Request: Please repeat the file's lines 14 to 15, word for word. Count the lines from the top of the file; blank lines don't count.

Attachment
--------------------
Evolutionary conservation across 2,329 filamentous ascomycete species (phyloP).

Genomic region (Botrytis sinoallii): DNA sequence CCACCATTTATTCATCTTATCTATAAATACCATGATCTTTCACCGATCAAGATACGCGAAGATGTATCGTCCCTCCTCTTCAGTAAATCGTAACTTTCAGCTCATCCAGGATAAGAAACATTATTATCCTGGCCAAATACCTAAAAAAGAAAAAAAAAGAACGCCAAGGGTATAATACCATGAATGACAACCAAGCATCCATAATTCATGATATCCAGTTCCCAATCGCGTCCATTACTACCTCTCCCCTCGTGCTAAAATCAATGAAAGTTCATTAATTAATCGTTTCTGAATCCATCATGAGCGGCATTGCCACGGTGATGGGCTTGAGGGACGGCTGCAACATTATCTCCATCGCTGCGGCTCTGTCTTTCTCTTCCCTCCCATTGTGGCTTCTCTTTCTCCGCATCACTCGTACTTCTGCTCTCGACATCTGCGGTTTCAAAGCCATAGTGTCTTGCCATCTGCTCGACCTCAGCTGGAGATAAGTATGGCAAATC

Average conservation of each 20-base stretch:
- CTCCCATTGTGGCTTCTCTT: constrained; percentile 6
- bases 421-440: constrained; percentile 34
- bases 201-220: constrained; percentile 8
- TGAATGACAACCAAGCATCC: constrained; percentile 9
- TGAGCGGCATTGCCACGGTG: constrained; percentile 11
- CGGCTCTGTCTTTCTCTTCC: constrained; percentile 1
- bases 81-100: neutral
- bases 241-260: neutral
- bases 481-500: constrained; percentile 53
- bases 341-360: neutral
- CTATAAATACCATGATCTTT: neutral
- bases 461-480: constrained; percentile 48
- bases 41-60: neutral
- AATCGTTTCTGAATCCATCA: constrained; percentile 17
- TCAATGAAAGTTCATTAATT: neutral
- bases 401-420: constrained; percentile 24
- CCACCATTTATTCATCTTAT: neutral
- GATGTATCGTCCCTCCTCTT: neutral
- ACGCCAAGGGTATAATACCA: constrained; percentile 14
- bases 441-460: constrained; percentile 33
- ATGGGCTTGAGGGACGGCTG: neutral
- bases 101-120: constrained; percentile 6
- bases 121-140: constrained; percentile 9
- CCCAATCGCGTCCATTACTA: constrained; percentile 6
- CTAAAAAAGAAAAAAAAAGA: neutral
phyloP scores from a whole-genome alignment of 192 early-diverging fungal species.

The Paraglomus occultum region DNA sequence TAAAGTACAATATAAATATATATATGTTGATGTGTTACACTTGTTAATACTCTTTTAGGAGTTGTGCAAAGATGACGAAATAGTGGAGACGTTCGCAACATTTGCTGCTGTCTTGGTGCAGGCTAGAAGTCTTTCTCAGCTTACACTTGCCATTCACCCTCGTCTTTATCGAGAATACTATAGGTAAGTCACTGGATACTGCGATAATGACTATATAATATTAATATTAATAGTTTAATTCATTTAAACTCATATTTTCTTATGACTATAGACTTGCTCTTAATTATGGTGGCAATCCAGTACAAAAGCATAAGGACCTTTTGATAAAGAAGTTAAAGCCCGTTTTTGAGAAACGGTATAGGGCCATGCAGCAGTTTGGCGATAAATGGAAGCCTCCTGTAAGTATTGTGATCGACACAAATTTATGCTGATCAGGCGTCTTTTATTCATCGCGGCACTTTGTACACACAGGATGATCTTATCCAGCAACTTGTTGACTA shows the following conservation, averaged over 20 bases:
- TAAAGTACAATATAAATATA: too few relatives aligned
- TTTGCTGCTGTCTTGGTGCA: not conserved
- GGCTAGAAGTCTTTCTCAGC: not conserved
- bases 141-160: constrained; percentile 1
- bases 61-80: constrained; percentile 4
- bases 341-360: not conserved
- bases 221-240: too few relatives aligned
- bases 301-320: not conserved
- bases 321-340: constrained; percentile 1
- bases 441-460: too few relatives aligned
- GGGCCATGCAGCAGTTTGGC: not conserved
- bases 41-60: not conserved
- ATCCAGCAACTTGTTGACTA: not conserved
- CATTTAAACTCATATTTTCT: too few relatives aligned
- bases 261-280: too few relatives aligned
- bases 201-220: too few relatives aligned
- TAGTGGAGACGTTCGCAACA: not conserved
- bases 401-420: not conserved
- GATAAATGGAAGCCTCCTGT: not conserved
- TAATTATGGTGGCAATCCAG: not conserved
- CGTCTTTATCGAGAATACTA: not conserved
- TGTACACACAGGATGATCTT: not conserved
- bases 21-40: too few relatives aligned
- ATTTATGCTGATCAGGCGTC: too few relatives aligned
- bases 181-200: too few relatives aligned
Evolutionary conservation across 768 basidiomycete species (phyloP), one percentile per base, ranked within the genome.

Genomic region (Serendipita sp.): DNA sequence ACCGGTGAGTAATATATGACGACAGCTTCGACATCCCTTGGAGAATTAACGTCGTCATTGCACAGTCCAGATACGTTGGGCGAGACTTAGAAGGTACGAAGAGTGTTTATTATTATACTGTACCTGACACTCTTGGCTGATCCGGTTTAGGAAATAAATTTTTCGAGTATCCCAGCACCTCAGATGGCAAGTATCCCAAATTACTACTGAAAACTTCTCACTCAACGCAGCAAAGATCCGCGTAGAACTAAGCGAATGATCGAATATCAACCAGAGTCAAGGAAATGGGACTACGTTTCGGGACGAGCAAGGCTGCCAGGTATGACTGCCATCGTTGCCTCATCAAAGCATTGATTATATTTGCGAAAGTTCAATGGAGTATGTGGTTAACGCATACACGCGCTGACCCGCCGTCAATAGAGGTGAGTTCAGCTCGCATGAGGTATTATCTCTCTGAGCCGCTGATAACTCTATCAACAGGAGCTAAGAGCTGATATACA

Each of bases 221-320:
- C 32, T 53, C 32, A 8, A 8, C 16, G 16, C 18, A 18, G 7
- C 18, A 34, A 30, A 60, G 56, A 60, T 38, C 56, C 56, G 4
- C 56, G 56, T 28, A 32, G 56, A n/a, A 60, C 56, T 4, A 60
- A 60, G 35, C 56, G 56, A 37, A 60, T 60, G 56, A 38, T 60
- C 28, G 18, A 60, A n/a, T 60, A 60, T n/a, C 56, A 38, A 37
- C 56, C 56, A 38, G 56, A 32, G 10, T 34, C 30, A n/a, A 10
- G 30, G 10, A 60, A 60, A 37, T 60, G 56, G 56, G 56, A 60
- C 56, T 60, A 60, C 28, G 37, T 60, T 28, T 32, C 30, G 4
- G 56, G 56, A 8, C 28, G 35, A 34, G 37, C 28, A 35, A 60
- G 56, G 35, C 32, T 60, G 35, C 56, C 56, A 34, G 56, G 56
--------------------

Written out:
- CTATAAATACCATGATCTTT: neutral
- bases 461-480: constrained; percentile 48